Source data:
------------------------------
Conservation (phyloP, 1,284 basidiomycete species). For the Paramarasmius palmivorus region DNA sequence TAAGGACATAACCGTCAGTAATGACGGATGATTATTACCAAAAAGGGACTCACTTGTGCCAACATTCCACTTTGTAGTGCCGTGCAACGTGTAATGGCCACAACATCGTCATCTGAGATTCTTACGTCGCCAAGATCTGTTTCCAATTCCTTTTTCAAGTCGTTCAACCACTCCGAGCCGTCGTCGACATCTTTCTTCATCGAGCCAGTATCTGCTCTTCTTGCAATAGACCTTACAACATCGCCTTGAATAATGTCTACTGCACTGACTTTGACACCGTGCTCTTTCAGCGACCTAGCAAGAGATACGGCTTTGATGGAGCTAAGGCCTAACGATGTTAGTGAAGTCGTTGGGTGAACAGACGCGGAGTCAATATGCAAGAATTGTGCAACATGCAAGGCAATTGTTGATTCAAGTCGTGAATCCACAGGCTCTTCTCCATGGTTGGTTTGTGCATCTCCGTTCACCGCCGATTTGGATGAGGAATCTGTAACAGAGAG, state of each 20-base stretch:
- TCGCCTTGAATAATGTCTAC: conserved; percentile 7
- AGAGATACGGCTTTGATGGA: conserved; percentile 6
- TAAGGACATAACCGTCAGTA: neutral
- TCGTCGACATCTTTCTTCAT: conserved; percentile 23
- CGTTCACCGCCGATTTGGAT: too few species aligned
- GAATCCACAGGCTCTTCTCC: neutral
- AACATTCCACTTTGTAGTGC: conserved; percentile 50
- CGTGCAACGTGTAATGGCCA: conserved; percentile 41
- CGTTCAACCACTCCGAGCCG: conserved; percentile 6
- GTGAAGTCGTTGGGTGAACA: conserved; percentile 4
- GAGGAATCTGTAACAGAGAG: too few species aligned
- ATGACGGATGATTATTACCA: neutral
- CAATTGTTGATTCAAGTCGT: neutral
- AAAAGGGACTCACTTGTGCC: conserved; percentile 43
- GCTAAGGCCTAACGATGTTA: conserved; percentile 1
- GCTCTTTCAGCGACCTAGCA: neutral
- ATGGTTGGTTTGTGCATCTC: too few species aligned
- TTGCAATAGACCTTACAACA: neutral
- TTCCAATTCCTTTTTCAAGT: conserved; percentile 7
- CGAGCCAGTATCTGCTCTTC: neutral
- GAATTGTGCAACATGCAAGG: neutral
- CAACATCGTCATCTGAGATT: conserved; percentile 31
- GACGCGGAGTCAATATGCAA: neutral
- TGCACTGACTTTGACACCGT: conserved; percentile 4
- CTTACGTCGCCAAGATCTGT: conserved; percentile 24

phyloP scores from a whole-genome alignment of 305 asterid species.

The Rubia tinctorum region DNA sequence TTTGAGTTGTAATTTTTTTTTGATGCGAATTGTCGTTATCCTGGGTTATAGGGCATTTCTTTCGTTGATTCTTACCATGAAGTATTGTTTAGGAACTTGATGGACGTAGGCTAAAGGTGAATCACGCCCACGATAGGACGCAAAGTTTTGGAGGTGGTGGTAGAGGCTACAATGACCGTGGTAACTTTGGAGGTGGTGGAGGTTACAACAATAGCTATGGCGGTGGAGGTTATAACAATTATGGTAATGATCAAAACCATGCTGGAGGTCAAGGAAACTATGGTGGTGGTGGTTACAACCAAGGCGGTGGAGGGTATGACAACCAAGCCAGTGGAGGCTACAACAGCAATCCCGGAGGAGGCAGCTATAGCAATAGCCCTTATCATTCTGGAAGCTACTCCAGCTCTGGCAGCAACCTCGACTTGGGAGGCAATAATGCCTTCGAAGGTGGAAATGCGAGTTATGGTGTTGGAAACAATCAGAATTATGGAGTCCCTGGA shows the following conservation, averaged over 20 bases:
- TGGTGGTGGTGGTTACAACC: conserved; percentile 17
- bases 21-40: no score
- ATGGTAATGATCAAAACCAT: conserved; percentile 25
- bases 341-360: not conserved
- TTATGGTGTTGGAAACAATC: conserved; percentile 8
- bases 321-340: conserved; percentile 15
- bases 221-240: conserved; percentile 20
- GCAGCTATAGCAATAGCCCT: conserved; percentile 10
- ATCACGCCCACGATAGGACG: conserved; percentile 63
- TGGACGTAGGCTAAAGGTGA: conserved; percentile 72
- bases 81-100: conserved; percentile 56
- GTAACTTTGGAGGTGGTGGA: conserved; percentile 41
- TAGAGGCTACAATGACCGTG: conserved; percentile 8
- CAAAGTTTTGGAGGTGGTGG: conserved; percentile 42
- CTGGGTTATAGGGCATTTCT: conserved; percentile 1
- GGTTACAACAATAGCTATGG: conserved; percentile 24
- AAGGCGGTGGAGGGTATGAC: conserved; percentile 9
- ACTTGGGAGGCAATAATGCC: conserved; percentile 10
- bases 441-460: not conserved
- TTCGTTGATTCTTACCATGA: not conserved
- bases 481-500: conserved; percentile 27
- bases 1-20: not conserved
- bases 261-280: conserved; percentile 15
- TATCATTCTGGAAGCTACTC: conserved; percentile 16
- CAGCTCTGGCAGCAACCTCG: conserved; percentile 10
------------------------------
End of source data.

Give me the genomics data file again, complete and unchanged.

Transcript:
Conservation (phyloP, 1,284 basidiomycete species). For the Paramarasmius palmivorus region DNA sequence TAAGGACATAACCGTCAGTAATGACGGATGATTATTACCAAAAAGGGACTCACTTGTGCCAACATTCCACTTTGTAGTGCCGTGCAACGTGTAATGGCCACAACATCGTCATCTGAGATTCTTACGTCGCCAAGATCTGTTTCCAATTCCTTTTTCAAGTCGTTCAACCACTCCGAGCCGTCGTCGACATCTTTCTTCATCGAGCCAGTATCTGCTCTTCTTGCAATAGACCTTACAACATCGCCTTGAATAATGTCTACTGCACTGACTTTGACACCGTGCTCTTTCAGCGACCTAGCAAGAGATACGGCTTTGATGGAGCTAAGGCCTAACGATGTTAGTGAAGTCGTTGGGTGAACAGACGCGGAGTCAATATGCAAGAATTGTGCAACATGCAAGGCAATTGTTGATTCAAGTCGTGAATCCACAGGCTCTTCTCCATGGTTGGTTTGTGCATCTCCGTTCACCGCCGATTTGGATGAGGAATCTGTAACAGAGAG, state of each 20-base stretch:
- TCGCCTTGAATAATGTCTAC: conserved; percentile 7
- AGAGATACGGCTTTGATGGA: conserved; percentile 6
- TAAGGACATAACCGTCAGTA: neutral
- TCGTCGACATCTTTCTTCAT: conserved; percentile 23
- CGTTCACCGCCGATTTGGAT: too few species aligned
- GAATCCACAGGCTCTTCTCC: neutral
- AACATTCCACTTTGTAGTGC: conserved; percentile 50
- CGTGCAACGTGTAATGGCCA: conserved; percentile 41
- CGTTCAACCACTCCGAGCCG: conserved; percentile 6
- GTGAAGTCGTTGGGTGAACA: conserved; percentile 4
- GAGGAATCTGTAACAGAGAG: too few species aligned
- ATGACGGATGATTATTACCA: neutral
- CAATTGTTGATTCAAGTCGT: neutral
- AAAAGGGACTCACTTGTGCC: conserved; percentile 43
- GCTAAGGCCTAACGATGTTA: conserved; percentile 1
- GCTCTTTCAGCGACCTAGCA: neutral
- ATGGTTGGTTTGTGCATCTC: too few species aligned
- TTGCAATAGACCTTACAACA: neutral
- TTCCAATTCCTTTTTCAAGT: conserved; percentile 7
- CGAGCCAGTATCTGCTCTTC: neutral
- GAATTGTGCAACATGCAAGG: neutral
- CAACATCGTCATCTGAGATT: conserved; percentile 31
- GACGCGGAGTCAATATGCAA: neutral
- TGCACTGACTTTGACACCGT: conserved; percentile 4
- CTTACGTCGCCAAGATCTGT: conserved; percentile 24

phyloP scores from a whole-genome alignment of 305 asterid species.

The Rubia tinctorum region DNA sequence TTTGAGTTGTAATTTTTTTTTGATGCGAATTGTCGTTATCCTGGGTTATAGGGCATTTCTTTCGTTGATTCTTACCATGAAGTATTGTTTAGGAACTTGATGGACGTAGGCTAAAGGTGAATCACGCCCACGATAGGACGCAAAGTTTTGGAGGTGGTGGTAGAGGCTACAATGACCGTGGTAACTTTGGAGGTGGTGGAGGTTACAACAATAGCTATGGCGGTGGAGGTTATAACAATTATGGTAATGATCAAAACCATGCTGGAGGTCAAGGAAACTATGGTGGTGGTGGTTACAACCAAGGCGGTGGAGGGTATGACAACCAAGCCAGTGGAGGCTACAACAGCAATCCCGGAGGAGGCAGCTATAGCAATAGCCCTTATCATTCTGGAAGCTACTCCAGCTCTGGCAGCAACCTCGACTTGGGAGGCAATAATGCCTTCGAAGGTGGAAATGCGAGTTATGGTGTTGGAAACAATCAGAATTATGGAGTCCCTGGA shows the following conservation, averaged over 20 bases:
- TGGTGGTGGTGGTTACAACC: conserved; percentile 17
- bases 21-40: no score
- ATGGTAATGATCAAAACCAT: conserved; percentile 25
- bases 341-360: not conserved
- TTATGGTGTTGGAAACAATC: conserved; percentile 8
- bases 321-340: conserved; percentile 15
- bases 221-240: conserved; percentile 20
- GCAGCTATAGCAATAGCCCT: conserved; percentile 10
- ATCACGCCCACGATAGGACG: conserved; percentile 63
- TGGACGTAGGCTAAAGGTGA: conserved; percentile 72
- bases 81-100: conserved; percentile 56
- GTAACTTTGGAGGTGGTGGA: conserved; percentile 41
- TAGAGGCTACAATGACCGTG: conserved; percentile 8
- CAAAGTTTTGGAGGTGGTGG: conserved; percentile 42
- CTGGGTTATAGGGCATTTCT: conserved; percentile 1
- GGTTACAACAATAGCTATGG: conserved; percentile 24
- AAGGCGGTGGAGGGTATGAC: conserved; percentile 9
- ACTTGGGAGGCAATAATGCC: conserved; percentile 10
- bases 441-460: not conserved
- TTCGTTGATTCTTACCATGA: not conserved
- bases 481-500: conserved; percentile 27
- bases 1-20: not conserved
- bases 261-280: conserved; percentile 15
- TATCATTCTGGAAGCTACTC: conserved; percentile 16
- CAGCTCTGGCAGCAACCTCG: conserved; percentile 10